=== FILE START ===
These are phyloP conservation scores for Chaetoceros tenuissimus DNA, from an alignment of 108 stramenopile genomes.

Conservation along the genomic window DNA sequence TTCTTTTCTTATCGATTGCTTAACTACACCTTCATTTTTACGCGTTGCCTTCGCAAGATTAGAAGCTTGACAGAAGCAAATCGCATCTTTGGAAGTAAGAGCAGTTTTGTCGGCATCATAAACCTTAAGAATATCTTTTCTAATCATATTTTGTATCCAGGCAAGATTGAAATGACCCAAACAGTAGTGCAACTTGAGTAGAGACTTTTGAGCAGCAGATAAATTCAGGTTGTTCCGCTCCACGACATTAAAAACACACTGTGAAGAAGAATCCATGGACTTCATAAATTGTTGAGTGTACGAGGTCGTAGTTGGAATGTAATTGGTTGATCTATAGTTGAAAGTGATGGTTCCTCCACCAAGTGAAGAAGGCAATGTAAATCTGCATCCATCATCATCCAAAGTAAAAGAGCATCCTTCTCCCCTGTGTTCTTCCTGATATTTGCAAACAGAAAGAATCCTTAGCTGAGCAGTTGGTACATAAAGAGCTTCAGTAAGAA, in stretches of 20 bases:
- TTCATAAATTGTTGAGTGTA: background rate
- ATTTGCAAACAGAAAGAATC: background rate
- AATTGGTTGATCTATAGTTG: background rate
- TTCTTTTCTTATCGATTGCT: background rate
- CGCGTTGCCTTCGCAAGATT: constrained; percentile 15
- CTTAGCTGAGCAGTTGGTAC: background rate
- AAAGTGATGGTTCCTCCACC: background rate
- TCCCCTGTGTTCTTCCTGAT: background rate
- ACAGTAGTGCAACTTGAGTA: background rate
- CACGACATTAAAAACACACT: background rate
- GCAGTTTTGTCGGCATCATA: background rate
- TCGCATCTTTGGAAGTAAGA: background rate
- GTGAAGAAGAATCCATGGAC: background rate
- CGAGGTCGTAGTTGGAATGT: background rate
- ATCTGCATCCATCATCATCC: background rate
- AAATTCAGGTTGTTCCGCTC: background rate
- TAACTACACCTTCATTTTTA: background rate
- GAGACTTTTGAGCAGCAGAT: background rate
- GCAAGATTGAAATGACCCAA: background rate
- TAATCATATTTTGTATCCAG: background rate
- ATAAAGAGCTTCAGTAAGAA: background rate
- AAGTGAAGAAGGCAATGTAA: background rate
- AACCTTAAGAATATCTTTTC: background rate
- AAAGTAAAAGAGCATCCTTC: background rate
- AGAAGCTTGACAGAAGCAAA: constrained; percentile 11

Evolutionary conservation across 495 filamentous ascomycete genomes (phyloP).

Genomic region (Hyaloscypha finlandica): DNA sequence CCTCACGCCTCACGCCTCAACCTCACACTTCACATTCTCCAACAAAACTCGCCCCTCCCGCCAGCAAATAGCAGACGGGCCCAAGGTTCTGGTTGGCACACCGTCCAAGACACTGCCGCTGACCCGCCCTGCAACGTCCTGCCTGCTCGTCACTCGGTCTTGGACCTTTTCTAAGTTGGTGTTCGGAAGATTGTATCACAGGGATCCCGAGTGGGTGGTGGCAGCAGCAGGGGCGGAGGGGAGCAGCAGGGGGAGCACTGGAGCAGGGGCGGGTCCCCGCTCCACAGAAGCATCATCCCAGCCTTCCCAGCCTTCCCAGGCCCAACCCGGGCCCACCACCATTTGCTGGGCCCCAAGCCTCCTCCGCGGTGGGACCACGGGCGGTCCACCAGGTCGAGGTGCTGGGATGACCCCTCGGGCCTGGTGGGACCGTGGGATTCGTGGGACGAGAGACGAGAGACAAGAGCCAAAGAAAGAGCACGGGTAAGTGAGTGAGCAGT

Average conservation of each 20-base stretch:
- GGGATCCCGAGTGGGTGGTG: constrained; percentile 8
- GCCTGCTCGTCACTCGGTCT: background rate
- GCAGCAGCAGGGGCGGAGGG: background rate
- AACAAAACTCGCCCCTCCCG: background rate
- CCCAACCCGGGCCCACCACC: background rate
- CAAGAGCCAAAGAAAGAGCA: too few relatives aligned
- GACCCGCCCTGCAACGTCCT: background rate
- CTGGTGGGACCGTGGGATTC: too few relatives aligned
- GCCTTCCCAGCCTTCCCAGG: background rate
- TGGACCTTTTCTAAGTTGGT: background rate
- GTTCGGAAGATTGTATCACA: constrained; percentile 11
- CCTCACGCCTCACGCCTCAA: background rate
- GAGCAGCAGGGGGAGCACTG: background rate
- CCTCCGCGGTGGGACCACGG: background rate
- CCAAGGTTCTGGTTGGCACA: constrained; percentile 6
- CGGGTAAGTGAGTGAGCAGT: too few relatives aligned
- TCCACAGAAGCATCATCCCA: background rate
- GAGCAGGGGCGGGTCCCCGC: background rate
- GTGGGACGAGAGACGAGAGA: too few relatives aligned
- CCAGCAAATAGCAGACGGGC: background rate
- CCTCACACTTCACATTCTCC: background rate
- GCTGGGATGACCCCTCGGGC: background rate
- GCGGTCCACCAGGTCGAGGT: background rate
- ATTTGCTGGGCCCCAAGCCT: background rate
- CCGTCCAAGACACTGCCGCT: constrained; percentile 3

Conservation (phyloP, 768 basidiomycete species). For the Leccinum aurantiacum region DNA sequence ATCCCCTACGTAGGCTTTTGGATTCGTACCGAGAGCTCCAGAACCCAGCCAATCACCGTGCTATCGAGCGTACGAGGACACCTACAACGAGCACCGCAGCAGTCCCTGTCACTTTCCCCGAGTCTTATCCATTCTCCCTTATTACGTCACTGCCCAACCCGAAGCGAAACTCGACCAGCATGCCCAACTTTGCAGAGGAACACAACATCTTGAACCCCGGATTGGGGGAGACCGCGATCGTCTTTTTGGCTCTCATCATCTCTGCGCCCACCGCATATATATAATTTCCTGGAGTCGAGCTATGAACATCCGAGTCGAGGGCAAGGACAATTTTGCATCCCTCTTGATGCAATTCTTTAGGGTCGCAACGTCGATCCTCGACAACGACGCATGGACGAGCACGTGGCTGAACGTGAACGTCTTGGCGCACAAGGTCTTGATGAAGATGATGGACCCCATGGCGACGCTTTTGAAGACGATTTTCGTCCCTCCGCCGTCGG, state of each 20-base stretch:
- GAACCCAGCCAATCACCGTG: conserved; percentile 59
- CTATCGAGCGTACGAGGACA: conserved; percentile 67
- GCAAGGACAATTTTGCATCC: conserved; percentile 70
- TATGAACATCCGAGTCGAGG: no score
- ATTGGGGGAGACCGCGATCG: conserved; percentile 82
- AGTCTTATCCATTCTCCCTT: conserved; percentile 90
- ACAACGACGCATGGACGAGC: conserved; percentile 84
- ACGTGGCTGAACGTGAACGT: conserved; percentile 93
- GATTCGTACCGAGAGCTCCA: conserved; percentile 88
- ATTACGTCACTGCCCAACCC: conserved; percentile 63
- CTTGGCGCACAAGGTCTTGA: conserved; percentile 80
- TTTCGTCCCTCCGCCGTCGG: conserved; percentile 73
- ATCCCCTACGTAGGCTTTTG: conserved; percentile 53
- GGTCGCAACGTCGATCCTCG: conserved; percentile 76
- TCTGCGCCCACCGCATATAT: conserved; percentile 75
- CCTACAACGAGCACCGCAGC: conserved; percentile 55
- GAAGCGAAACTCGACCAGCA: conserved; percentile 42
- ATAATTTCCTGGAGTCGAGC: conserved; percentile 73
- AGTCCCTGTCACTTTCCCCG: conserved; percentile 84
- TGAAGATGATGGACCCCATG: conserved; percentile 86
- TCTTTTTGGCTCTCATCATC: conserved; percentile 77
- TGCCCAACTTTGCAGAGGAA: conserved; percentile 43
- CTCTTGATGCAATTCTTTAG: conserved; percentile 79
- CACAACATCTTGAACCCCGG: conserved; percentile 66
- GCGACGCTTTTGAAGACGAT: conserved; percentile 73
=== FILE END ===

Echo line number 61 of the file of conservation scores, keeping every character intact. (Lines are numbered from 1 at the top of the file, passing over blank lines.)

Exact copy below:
- ATTGGGGGAGACCGCGATCG: conserved; percentile 82